First, an apology. While I have not deluded myself to the extent that I believe you've all be waiting with baited breath for my next piece, I have abandoned this post for far too long and, for that, if it mattered to you at all, I am sorry. Second, the commentary I've been remiss in posting re-entered the cultural consciousness this week and is now timely again. So, thank you, Academy of Motion Picture Arts and Sciences, for giving John Hughes the recognition he so richly deserved.
As some of you may recall, some years ago I wrote a book review for The Current on David Kamp's United States of Arugala. Kamp is a contributing editor for Vanity Fair (always my glossy of choice despite Graydon Carter) whose "Arugala" is a gastronomic history of the nation featuring equal parts gossip and grain. Simply put, I loved the book and have since been pleased to learn that Jon Rieder has added it to his Sociology of Culture reading list.
Time passed and I thought little of Kamp until I saw the name Norman Rockwell on the cover of a Fall 2009 issue of VF. It seemed that Kamp had written a piece entitled "Why Norman Rockwell Matters" -- a defense of the famed American illustrator against his high-falutin art world critics. Now, I don't profess to be an art connoisseur. I like Jackson Pollock as much as the next girl, but I don't see why Rockwell incurs so much wrath. The man created a universe inhabited by people that each of us, on some level, encounters on a daily basis. His skill is undeniable and he forced us to examine ourselves as a wartime nation in a way that no other artist of his era could.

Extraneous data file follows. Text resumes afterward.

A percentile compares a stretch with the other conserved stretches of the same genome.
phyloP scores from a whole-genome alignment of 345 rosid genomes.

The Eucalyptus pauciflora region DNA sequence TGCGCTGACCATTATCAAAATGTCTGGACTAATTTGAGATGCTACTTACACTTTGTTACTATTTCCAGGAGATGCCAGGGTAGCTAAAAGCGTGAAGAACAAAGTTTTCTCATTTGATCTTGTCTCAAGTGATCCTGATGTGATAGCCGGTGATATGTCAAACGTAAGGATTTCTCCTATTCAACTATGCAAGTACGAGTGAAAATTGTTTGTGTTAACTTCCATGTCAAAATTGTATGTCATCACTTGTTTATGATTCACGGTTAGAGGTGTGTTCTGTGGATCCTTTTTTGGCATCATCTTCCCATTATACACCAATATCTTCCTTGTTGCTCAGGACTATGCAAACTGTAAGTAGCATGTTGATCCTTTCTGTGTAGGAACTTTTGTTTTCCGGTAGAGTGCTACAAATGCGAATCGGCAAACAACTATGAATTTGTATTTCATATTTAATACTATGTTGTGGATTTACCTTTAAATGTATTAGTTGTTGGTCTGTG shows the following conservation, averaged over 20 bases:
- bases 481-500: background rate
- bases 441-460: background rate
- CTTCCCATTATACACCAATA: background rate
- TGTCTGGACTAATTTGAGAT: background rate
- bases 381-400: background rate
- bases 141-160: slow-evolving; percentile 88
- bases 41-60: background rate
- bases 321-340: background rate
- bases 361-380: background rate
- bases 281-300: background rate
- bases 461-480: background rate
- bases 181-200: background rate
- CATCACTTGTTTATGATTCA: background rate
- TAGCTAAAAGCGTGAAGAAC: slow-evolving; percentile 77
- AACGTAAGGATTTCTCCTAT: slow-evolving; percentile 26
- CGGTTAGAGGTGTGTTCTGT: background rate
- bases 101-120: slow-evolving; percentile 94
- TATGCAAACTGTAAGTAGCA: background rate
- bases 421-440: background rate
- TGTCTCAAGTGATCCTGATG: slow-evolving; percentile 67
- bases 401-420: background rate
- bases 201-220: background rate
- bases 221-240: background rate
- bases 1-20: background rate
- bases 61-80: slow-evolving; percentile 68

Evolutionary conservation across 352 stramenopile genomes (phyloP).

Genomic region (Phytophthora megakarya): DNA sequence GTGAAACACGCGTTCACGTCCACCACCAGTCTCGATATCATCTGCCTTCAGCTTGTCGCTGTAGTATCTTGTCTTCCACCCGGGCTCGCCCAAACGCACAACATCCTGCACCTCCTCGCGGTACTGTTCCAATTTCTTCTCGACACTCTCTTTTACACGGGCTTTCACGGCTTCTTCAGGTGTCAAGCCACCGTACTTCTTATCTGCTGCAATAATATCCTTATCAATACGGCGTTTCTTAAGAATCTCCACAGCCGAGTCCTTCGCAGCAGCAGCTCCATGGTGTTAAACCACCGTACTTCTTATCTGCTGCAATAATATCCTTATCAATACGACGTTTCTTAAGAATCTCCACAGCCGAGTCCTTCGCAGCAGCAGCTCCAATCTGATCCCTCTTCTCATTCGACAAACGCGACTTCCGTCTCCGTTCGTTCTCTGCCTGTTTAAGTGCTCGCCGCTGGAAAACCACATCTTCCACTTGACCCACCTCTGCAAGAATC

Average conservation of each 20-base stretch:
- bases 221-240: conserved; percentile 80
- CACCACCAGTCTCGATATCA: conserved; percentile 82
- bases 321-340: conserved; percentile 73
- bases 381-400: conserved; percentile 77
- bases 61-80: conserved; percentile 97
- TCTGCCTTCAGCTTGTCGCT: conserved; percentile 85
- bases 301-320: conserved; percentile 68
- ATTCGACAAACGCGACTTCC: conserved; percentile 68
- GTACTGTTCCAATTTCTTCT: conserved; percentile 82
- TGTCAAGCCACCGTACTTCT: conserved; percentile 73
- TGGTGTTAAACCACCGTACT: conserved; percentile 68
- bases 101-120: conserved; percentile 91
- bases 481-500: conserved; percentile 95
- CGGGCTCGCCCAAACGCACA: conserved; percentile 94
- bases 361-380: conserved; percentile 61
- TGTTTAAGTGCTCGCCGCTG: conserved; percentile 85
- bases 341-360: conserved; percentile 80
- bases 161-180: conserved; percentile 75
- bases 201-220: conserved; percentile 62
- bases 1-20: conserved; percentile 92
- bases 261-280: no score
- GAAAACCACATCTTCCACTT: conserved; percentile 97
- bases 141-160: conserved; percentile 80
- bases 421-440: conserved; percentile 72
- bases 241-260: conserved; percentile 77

I started caring about Rockwell as an academic pursuit in Dr. Stone's 11th grade American History class. For our first assignment, I reviewed a comprehensive biography of Rockwell and became fascinated by his political paintings -- especially "The Four Freedoms" and "Ruby Bridges goes to School." As a junior at Barnard, I chose NR (as I now fondly refer to him) as the focus of my Colloquium in American Studies research. I took on Rockwell as propagandist -- a far less odious Leni Riefenstahl. What I found, is that NR was no more commercial than Andy Warhol -- but he receives a sliver of the love. In response to Kamp's article, VF's mailbag was filled with mixed takes on Rockwell, his contributions, and achievements. Read my take. Read Kamp's take. I'll post excerpts of both. I'm curious to hear what you think.
While I was happy to find that Kamp and I have a common interest, I didn't think he was stealing my ideas until I saw his piece on the late, great John Hughes.
Note: I don't actually think Kamp knows who I am, but, DK, if you do...send a note. I'd love to chat and help you with your inevitable article on the AAGPBL.
Vanity Fair recently featured a loving tribute to Hughes -- that inimitable auteur of teendom and class anxiety. Beyond Kamp's piece, the magazine featured interviews with frequent Hughes collaborators and his undisputed muse, Molly Ringwald. (Oh, how I wish I was her at the end of Sixteen Candles! Jake Ryan, swoon, what a dreamboat!)
On Sunday night, the Oscar broadcast featured a sketch of similar note with Ducky, Ferris, The Nerd, and Kevin McAllister all making appearances. (Kudos to Adam Shankman and the Oscar producing crew for extricating Macauley Culkin from whatever crack den he currently inhabits. Though, in all fairness to Macauley, I could be wrong about the crack den. He is more likely living in a Cryogenics Lab as the man looks exactly like he did twenty years ago. Creepy.)
I know. I know. You're wondering what any of this has to do with me. Well, if you must know, over a year before Hughes passed on, I wrote a paper on his legacy for my Popular Culture at the University of Melbourne. Yes, I took a Pop Culture class. Yes, Clueless was on the cover of the reader. Contain your jealously. In said paper, I called Molly Ringwald's hair the flaming totem of a generation. Too glib? Who asked you?
So, you heard it here first kids. David Kamp is stealing my ideas. Just thought you'd like to know.
Oh, and Oscar fashion this year sucked. More on that later...if I can ever find my way out of Vera Farmiga's ruffles.